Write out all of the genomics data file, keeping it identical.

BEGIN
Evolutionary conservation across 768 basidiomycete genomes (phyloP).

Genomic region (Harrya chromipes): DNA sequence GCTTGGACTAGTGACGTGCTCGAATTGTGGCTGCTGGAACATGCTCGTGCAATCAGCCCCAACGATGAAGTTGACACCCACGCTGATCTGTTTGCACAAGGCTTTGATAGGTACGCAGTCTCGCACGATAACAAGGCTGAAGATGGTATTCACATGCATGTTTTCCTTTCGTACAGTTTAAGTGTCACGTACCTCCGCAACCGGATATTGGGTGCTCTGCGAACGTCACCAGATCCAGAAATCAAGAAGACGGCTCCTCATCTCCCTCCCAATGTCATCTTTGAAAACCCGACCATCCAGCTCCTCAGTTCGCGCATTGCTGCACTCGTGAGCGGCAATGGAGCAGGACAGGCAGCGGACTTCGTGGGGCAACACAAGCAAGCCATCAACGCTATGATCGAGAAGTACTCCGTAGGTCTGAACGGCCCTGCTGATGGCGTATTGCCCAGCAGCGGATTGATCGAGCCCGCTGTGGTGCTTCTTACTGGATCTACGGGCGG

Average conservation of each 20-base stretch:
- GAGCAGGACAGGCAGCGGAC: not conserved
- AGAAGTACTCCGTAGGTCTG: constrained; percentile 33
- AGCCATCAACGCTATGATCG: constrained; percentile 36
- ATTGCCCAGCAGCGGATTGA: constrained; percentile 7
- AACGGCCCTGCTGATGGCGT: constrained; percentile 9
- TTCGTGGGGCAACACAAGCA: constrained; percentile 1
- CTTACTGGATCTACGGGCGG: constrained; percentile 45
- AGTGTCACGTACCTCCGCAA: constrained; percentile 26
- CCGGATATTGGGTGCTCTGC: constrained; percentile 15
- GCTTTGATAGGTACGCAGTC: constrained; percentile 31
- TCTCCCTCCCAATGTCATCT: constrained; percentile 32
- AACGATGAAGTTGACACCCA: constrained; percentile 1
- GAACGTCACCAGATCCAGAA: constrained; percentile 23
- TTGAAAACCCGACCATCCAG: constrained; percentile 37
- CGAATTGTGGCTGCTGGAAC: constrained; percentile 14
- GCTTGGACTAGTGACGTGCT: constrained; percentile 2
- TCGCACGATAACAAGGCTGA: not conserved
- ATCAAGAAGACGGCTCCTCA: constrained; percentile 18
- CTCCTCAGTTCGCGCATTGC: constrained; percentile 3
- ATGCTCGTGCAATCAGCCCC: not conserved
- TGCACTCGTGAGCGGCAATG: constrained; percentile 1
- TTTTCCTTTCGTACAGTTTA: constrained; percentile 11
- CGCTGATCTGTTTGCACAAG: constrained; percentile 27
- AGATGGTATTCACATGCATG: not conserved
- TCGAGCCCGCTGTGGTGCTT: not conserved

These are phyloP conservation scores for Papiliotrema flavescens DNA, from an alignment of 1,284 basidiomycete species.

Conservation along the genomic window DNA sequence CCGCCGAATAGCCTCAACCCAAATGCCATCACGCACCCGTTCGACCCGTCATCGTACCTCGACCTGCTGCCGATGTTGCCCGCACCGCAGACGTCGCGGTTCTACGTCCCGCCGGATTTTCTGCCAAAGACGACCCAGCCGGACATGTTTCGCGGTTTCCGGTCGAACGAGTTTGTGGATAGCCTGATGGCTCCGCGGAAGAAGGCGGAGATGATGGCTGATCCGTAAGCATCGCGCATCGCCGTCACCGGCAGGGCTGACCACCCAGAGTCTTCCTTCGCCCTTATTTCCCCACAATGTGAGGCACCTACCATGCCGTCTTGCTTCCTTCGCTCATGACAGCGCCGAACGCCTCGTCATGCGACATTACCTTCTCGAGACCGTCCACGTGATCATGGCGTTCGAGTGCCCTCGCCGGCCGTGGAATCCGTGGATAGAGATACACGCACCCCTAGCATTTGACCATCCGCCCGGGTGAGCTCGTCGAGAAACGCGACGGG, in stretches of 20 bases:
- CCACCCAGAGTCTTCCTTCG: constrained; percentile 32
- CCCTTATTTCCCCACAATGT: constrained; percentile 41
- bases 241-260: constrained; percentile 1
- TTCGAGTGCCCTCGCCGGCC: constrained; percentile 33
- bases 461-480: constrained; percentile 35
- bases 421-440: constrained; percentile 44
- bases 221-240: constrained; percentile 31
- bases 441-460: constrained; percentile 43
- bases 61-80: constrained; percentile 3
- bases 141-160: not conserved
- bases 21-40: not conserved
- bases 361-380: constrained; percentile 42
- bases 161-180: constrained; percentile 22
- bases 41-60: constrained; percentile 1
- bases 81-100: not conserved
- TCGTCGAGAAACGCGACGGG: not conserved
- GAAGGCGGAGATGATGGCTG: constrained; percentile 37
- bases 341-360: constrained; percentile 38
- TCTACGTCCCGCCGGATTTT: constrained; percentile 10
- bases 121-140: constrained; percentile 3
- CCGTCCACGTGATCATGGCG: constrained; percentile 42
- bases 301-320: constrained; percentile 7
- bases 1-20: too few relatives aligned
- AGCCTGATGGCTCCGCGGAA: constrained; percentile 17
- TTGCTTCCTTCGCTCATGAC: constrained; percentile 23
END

Evolutionary conservation across 768 basidiomycete genomes (phyloP).

Genomic region (Harrya chromipes): DNA sequence GCTTGGACTAGTGACGTGCTCGAATTGTGGCTGCTGGAACATGCTCGTGCAATCAGCCCCAACGATGAAGTTGACACCCACGCTGATCTGTTTGCACAAGGCTTTGATAGGTACGCAGTCTCGCACGATAACAAGGCTGAAGATGGTATTCACATGCATGTTTTCCTTTCGTACAGTTTAAGTGTCACGTACCTCCGCAACCGGATATTGGGTGCTCTGCGAACGTCACCAGATCCAGAAATCAAGAAGACGGCTCCTCATCTCCCTCCCAATGTCATCTTTGAAAACCCGACCATCCAGCTCCTCAGTTCGCGCATTGCTGCACTCGTGAGCGGCAATGGAGCAGGACAGGCAGCGGACTTCGTGGGGCAACACAAGCAAGCCATCAACGCTATGATCGAGAAGTACTCCGTAGGTCTGAACGGCCCTGCTGATGGCGTATTGCCCAGCAGCGGATTGATCGAGCCCGCTGTGGTGCTTCTTACTGGATCTACGGGCGG

Average conservation of each 20-base stretch:
- GAGCAGGACAGGCAGCGGAC: not conserved
- AGAAGTACTCCGTAGGTCTG: constrained; percentile 33
- AGCCATCAACGCTATGATCG: constrained; percentile 36
- ATTGCCCAGCAGCGGATTGA: constrained; percentile 7
- AACGGCCCTGCTGATGGCGT: constrained; percentile 9
- TTCGTGGGGCAACACAAGCA: constrained; percentile 1
- CTTACTGGATCTACGGGCGG: constrained; percentile 45
- AGTGTCACGTACCTCCGCAA: constrained; percentile 26
- CCGGATATTGGGTGCTCTGC: constrained; percentile 15
- GCTTTGATAGGTACGCAGTC: constrained; percentile 31
- TCTCCCTCCCAATGTCATCT: constrained; percentile 32
- AACGATGAAGTTGACACCCA: constrained; percentile 1
- GAACGTCACCAGATCCAGAA: constrained; percentile 23
- TTGAAAACCCGACCATCCAG: constrained; percentile 37
- CGAATTGTGGCTGCTGGAAC: constrained; percentile 14
- GCTTGGACTAGTGACGTGCT: constrained; percentile 2
- TCGCACGATAACAAGGCTGA: not conserved
- ATCAAGAAGACGGCTCCTCA: constrained; percentile 18
- CTCCTCAGTTCGCGCATTGC: constrained; percentile 3
- ATGCTCGTGCAATCAGCCCC: not conserved
- TGCACTCGTGAGCGGCAATG: constrained; percentile 1
- TTTTCCTTTCGTACAGTTTA: constrained; percentile 11
- CGCTGATCTGTTTGCACAAG: constrained; percentile 27
- AGATGGTATTCACATGCATG: not conserved
- TCGAGCCCGCTGTGGTGCTT: not conserved

These are phyloP conservation scores for Papiliotrema flavescens DNA, from an alignment of 1,284 basidiomycete species.

Conservation along the genomic window DNA sequence CCGCCGAATAGCCTCAACCCAAATGCCATCACGCACCCGTTCGACCCGTCATCGTACCTCGACCTGCTGCCGATGTTGCCCGCACCGCAGACGTCGCGGTTCTACGTCCCGCCGGATTTTCTGCCAAAGACGACCCAGCCGGACATGTTTCGCGGTTTCCGGTCGAACGAGTTTGTGGATAGCCTGATGGCTCCGCGGAAGAAGGCGGAGATGATGGCTGATCCGTAAGCATCGCGCATCGCCGTCACCGGCAGGGCTGACCACCCAGAGTCTTCCTTCGCCCTTATTTCCCCACAATGTGAGGCACCTACCATGCCGTCTTGCTTCCTTCGCTCATGACAGCGCCGAACGCCTCGTCATGCGACATTACCTTCTCGAGACCGTCCACGTGATCATGGCGTTCGAGTGCCCTCGCCGGCCGTGGAATCCGTGGATAGAGATACACGCACCCCTAGCATTTGACCATCCGCCCGGGTGAGCTCGTCGAGAAACGCGACGGG, in stretches of 20 bases:
- CCACCCAGAGTCTTCCTTCG: constrained; percentile 32
- CCCTTATTTCCCCACAATGT: constrained; percentile 41
- bases 241-260: constrained; percentile 1
- TTCGAGTGCCCTCGCCGGCC: constrained; percentile 33
- bases 461-480: constrained; percentile 35
- bases 421-440: constrained; percentile 44
- bases 221-240: constrained; percentile 31
- bases 441-460: constrained; percentile 43
- bases 61-80: constrained; percentile 3
- bases 141-160: not conserved
- bases 21-40: not conserved
- bases 361-380: constrained; percentile 42
- bases 161-180: constrained; percentile 22
- bases 41-60: constrained; percentile 1
- bases 81-100: not conserved
- TCGTCGAGAAACGCGACGGG: not conserved
- GAAGGCGGAGATGATGGCTG: constrained; percentile 37
- bases 341-360: constrained; percentile 38
- TCTACGTCCCGCCGGATTTT: constrained; percentile 10
- bases 121-140: constrained; percentile 3
- CCGTCCACGTGATCATGGCG: constrained; percentile 42
- bases 301-320: constrained; percentile 7
- bases 1-20: too few relatives aligned
- AGCCTGATGGCTCCGCGGAA: constrained; percentile 17
- TTGCTTCCTTCGCTCATGAC: constrained; percentile 23